Ideally you’re getting product-specific EPDs, so it’d be specific to that plant and supply chain, though industry-average EPDs or material baseline values are commonly used in LCA. I haven’t looked at many steel EPDs, but I suspect if it’s coming from an EAF they would want to brag about that in their product description in the EPD.
We’re lucky in the US that EAF’s are the dominant producers of steel (about 2/3). Regardless, an easy proxy for EAF vs BOF is specifying certain shapes that typically come from EAFs (hot rolled shapes like W’s, L’s, channels, rebar) vs shapes that come from BOFs (HSS, deck).
For steel from a manufacturing perspective, there are a lot of strategies in the works - hydrogen or biofuel replacement of fossil fuels, carbon capture and storage retrofits of steel production, more electrification (EAFs) and decarbonizing the grid, early retirement of BOFs and biomass substitution for coke for existing BOFs/DRI. But these are often costly or difficult, so without strong policy incentive and pending further R&D, it may be tough to shift the practice. Using higher grade steel is also great because it doesn’t really increase impacts and you can use less total material!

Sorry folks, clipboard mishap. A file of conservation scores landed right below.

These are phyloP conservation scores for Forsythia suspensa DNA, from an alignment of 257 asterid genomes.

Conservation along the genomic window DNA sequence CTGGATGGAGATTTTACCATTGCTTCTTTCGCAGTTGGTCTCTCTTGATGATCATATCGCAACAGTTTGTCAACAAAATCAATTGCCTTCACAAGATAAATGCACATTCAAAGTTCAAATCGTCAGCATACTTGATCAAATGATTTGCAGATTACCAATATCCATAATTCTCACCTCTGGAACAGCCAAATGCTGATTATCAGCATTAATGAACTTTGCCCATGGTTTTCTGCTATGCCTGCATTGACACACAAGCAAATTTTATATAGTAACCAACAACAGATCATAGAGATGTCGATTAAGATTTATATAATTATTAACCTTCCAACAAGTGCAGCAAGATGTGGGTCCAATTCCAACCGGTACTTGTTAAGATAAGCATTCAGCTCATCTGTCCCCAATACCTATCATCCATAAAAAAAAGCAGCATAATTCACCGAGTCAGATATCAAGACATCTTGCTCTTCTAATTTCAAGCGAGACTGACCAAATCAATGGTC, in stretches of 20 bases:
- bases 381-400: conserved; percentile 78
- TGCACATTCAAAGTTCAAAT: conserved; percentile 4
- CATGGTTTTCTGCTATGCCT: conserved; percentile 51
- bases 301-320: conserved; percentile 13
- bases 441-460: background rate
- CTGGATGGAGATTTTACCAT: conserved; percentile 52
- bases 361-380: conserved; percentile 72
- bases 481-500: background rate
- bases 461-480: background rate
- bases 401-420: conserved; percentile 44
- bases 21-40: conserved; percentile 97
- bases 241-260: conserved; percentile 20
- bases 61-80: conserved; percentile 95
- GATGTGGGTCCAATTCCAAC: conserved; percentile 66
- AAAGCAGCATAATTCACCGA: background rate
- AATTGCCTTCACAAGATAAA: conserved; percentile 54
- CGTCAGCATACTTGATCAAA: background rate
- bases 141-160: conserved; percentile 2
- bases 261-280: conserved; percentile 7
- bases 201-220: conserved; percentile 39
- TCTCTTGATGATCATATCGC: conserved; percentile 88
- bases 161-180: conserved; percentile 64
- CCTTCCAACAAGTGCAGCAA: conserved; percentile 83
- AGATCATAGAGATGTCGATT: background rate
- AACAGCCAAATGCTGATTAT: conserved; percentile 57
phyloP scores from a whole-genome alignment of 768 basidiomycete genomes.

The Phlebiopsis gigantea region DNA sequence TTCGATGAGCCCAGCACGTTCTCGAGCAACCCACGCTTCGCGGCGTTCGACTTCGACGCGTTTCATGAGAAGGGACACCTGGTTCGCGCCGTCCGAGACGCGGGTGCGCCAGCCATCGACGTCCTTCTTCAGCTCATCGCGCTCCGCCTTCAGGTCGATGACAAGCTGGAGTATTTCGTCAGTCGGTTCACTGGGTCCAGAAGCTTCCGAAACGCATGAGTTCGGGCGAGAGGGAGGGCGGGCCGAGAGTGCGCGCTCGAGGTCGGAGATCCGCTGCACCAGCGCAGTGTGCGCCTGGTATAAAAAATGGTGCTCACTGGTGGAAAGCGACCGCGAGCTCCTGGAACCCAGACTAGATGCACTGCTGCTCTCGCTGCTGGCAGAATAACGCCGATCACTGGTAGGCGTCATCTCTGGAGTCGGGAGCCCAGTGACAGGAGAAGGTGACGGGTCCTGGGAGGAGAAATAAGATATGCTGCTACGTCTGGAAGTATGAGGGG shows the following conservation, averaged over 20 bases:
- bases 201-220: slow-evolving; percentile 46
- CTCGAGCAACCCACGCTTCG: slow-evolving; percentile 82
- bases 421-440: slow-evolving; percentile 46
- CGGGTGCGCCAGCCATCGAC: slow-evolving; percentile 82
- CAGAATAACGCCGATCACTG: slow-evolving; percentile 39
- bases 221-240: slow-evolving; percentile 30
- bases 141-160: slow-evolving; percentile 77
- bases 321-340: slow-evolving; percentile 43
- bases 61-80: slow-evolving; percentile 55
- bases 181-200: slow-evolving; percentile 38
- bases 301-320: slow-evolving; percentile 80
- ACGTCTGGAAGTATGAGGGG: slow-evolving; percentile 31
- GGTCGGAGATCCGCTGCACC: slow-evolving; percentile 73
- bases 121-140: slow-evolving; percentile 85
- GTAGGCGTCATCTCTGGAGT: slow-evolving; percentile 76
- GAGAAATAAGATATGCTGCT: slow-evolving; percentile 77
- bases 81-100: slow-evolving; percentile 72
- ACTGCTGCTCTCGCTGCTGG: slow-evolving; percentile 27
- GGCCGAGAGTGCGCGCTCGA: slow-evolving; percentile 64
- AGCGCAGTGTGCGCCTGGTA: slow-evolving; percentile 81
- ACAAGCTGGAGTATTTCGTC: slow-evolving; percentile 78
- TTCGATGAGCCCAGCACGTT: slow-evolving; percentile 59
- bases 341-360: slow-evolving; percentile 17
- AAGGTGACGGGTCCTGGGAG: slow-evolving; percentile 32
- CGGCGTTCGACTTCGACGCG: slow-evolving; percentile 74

For concrete since it’s all about reducing cement, there are definitely some low hanging fruit without needing a product-specific EPD (though that’s still an important ask) - use portland limestone cement rather than portland cement, be more conscious about your cure times and don’t just use 28 days arbitrarily (foundations can often sit there for a while), specify maximum cement content lower than the NRMCA baseline in your region, use CarbonCure, SCM replacement (but keep in mind it’s not about % replacement but about total cement content). There’s also exciting new stuff like blue planet aggregate, but I don’t think that’s been used on a very wide basis beyond a small handful of projects in the Bay Area where they’re located. Not sure if that’s the answer you were looking for, but those are common strategies for reducing concrete impacts.